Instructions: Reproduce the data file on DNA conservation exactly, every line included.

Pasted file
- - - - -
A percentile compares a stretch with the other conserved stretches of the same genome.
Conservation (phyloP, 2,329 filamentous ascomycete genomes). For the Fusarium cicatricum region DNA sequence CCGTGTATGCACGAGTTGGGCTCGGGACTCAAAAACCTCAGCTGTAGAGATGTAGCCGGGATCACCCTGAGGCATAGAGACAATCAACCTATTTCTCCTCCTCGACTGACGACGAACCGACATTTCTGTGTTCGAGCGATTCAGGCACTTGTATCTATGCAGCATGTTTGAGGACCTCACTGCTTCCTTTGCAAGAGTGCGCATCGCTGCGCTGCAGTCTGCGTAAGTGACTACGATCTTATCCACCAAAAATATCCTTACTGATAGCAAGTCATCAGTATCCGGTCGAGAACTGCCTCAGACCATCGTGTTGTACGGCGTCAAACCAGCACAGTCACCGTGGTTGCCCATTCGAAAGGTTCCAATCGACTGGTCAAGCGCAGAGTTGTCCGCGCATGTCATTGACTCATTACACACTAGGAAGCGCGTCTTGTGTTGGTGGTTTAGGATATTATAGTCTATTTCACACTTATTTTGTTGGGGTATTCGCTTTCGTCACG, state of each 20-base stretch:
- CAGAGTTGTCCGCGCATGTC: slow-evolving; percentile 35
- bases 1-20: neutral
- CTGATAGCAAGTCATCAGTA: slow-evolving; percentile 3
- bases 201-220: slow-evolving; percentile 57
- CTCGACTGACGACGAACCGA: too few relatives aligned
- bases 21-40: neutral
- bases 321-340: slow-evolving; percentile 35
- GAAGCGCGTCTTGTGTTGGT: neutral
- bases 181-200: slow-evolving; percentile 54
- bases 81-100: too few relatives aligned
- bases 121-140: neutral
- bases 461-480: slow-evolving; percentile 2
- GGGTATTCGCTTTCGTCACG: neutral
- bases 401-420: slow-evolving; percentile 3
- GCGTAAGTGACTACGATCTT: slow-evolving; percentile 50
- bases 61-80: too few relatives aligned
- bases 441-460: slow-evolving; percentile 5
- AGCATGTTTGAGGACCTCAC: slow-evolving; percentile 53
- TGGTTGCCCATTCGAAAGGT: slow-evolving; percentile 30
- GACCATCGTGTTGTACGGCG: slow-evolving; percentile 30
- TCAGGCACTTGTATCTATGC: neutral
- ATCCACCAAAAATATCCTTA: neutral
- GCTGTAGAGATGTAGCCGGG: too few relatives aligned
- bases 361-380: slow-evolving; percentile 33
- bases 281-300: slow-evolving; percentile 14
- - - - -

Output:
A percentile compares a stretch with the other conserved stretches of the same genome.
Conservation (phyloP, 2,329 filamentous ascomycete genomes). For the Fusarium cicatricum region DNA sequence CCGTGTATGCACGAGTTGGGCTCGGGACTCAAAAACCTCAGCTGTAGAGATGTAGCCGGGATCACCCTGAGGCATAGAGACAATCAACCTATTTCTCCTCCTCGACTGACGACGAACCGACATTTCTGTGTTCGAGCGATTCAGGCACTTGTATCTATGCAGCATGTTTGAGGACCTCACTGCTTCCTTTGCAAGAGTGCGCATCGCTGCGCTGCAGTCTGCGTAAGTGACTACGATCTTATCCACCAAAAATATCCTTACTGATAGCAAGTCATCAGTATCCGGTCGAGAACTGCCTCAGACCATCGTGTTGTACGGCGTCAAACCAGCACAGTCACCGTGGTTGCCCATTCGAAAGGTTCCAATCGACTGGTCAAGCGCAGAGTTGTCCGCGCATGTCATTGACTCATTACACACTAGGAAGCGCGTCTTGTGTTGGTGGTTTAGGATATTATAGTCTATTTCACACTTATTTTGTTGGGGTATTCGCTTTCGTCACG, state of each 20-base stretch:
- CAGAGTTGTCCGCGCATGTC: slow-evolving; percentile 35
- bases 1-20: neutral
- CTGATAGCAAGTCATCAGTA: slow-evolving; percentile 3
- bases 201-220: slow-evolving; percentile 57
- CTCGACTGACGACGAACCGA: too few relatives aligned
- bases 21-40: neutral
- bases 321-340: slow-evolving; percentile 35
- GAAGCGCGTCTTGTGTTGGT: neutral
- bases 181-200: slow-evolving; percentile 54
- bases 81-100: too few relatives aligned
- bases 121-140: neutral
- bases 461-480: slow-evolving; percentile 2
- GGGTATTCGCTTTCGTCACG: neutral
- bases 401-420: slow-evolving; percentile 3
- GCGTAAGTGACTACGATCTT: slow-evolving; percentile 50
- bases 61-80: too few relatives aligned
- bases 441-460: slow-evolving; percentile 5
- AGCATGTTTGAGGACCTCAC: slow-evolving; percentile 53
- TGGTTGCCCATTCGAAAGGT: slow-evolving; percentile 30
- GACCATCGTGTTGTACGGCG: slow-evolving; percentile 30
- TCAGGCACTTGTATCTATGC: neutral
- ATCCACCAAAAATATCCTTA: neutral
- GCTGTAGAGATGTAGCCGGG: too few relatives aligned
- bases 361-380: slow-evolving; percentile 33
- bases 281-300: slow-evolving; percentile 14